In Belasco v. Wells, a California Appellate Court recently barred construction defect claims against a home builder where a buyer had previously signed a settlement agreement containing a release. In Belasco, plaintiff David Belasco, an attorney, purchased a home from defendant in 2004. In 2006, Belasco filed a construction defect claim against Wells with the State Contractors Board. The parties settled the dispute by written agreement. Wells paid compensation to Belasco in lieu of repairs and executed a release containing a Civil Code §1542 waiver. A waiver of Civil Code §1542 prohibits future and unknown claims.
In 2012, Belasco sued Wells and Wells’ surety claiming alleged defects in the home’s roof. Belasco alleged that Wells installed the roof “in-house,” but later misled him by including on the building permit the name of the roofer who had unsuccessfully bid on the project. The court granted summary judgment in favor of the defendants on the ground that the 2006 settlement, which included an arm’s length, comprehensive release and waiver of all claims, known and unknown, barred Belasco’s subsequent suit as a matter of law. The court of appeal affirmed, in part, holding that the trial court properly granted summary judgment based on the express language of the 2006 settlement.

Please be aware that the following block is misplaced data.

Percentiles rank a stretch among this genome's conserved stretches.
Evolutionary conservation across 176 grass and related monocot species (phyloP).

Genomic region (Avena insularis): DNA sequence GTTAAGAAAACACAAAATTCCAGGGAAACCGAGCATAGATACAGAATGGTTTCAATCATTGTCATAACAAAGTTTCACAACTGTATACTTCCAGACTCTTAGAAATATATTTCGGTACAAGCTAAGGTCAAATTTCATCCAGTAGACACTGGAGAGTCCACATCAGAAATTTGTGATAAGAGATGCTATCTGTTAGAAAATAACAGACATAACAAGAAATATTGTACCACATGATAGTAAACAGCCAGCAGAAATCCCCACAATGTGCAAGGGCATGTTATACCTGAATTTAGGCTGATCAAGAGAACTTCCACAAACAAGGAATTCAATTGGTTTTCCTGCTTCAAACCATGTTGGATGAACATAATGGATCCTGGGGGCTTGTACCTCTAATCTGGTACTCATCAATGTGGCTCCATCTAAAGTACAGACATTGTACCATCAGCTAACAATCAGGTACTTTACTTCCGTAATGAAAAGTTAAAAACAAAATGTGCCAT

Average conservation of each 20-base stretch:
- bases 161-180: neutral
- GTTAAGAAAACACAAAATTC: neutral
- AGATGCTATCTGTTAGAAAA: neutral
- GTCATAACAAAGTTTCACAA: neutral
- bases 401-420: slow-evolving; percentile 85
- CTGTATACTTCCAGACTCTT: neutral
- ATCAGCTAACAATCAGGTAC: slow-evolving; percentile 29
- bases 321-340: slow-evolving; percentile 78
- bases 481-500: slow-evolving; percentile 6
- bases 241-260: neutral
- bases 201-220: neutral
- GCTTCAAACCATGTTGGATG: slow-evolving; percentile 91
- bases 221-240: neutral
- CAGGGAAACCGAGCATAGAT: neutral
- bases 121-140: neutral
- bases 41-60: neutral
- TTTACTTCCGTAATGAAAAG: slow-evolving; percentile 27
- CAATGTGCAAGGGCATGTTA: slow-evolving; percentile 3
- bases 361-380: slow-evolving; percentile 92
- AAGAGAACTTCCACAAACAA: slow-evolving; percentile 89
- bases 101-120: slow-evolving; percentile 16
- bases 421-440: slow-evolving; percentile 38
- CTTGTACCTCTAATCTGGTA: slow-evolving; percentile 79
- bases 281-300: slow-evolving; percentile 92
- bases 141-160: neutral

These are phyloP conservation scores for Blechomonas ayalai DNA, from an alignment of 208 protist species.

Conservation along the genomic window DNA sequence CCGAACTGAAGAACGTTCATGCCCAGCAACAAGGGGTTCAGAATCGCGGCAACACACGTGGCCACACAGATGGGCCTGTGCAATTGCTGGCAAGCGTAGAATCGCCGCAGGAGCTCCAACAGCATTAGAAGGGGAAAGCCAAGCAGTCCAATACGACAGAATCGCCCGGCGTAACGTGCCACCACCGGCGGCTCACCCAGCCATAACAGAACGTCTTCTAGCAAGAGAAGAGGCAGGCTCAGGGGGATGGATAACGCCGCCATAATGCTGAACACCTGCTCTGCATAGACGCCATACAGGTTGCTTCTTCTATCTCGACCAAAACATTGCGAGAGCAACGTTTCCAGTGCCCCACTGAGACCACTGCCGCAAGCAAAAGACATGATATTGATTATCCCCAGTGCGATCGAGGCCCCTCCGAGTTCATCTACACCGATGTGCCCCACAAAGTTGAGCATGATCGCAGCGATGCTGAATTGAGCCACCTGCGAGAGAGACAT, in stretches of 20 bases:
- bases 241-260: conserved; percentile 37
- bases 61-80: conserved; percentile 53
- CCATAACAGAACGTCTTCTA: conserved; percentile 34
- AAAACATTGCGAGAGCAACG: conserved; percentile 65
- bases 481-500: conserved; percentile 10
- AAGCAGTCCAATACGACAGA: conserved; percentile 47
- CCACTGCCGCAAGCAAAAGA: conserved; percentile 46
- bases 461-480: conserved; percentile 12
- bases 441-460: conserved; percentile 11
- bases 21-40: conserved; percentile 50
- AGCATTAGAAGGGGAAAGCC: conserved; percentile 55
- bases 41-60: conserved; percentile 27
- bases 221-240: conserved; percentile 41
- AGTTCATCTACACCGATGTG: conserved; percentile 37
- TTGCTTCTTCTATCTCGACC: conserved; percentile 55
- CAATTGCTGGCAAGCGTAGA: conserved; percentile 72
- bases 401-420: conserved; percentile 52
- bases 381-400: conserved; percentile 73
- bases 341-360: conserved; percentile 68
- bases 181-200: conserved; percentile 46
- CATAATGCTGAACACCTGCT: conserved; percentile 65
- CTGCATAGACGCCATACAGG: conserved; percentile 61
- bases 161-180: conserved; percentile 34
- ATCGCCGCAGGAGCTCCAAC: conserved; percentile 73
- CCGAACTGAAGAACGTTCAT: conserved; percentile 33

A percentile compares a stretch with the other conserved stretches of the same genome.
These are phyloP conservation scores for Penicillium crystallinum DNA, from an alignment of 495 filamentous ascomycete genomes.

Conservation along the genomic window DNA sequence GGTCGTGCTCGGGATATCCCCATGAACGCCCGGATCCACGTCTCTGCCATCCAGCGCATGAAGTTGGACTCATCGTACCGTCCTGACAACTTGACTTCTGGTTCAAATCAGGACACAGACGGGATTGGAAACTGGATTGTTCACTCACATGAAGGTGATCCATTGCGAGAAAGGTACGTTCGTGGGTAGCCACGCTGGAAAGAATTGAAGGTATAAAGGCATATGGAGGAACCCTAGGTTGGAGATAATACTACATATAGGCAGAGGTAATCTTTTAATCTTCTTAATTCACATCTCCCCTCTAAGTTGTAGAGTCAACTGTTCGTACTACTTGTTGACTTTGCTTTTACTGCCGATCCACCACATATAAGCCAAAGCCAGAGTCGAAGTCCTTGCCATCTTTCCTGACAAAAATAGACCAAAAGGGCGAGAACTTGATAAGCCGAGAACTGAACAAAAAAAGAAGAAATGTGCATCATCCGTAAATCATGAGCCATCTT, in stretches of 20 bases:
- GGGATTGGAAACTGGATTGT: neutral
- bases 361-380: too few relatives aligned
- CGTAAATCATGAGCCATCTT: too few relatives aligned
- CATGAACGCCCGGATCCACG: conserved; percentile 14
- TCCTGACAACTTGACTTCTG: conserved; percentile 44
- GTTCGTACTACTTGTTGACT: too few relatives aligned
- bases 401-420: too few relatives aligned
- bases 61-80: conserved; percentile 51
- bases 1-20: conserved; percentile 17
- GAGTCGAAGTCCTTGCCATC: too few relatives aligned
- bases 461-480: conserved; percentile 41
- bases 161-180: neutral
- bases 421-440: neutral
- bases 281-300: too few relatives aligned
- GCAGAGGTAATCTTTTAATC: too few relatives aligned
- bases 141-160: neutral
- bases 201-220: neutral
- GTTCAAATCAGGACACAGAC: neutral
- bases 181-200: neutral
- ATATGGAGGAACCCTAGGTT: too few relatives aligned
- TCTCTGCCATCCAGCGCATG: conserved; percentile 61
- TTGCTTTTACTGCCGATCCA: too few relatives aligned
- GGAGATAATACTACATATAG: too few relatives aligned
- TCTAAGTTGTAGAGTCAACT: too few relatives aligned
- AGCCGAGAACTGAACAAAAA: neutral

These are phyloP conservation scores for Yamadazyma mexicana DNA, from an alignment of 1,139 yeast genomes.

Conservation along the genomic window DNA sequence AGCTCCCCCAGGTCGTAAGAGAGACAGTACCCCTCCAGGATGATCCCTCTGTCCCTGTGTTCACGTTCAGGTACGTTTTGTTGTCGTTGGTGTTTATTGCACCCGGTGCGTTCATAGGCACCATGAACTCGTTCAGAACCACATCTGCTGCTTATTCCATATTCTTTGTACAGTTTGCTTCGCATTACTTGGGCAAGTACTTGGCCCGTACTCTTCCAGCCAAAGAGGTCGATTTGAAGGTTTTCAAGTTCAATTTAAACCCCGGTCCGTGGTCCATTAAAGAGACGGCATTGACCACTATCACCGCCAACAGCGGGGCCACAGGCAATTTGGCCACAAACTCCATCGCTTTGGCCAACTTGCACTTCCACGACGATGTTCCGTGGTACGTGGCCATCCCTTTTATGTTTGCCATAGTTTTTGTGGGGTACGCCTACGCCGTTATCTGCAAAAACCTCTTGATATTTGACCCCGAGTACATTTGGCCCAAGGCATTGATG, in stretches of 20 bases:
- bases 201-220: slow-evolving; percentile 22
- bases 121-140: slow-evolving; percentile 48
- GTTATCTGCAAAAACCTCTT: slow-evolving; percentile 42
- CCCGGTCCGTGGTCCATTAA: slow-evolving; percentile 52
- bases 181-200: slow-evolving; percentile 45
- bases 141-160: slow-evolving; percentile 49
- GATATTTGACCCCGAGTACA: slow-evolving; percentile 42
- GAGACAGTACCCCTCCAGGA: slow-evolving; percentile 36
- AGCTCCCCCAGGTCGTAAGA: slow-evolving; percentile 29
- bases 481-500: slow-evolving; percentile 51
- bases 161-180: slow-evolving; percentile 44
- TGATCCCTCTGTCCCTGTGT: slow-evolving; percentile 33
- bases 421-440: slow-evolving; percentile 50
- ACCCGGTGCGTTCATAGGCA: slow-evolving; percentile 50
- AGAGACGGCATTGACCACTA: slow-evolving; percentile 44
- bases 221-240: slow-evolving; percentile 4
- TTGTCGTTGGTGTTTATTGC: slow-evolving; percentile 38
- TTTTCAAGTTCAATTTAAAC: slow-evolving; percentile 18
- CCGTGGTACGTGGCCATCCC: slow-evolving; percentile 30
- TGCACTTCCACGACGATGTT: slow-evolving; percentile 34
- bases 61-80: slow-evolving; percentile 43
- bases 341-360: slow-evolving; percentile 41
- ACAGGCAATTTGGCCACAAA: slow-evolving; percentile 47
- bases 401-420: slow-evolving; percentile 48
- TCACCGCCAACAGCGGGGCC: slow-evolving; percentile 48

This case emphasizes the importance of preparing and structuring an appropriate release of liability. If a release is properly drafted, it can effectively include known and unknown claims.
Shannon B. Jones, Partner, email@example.com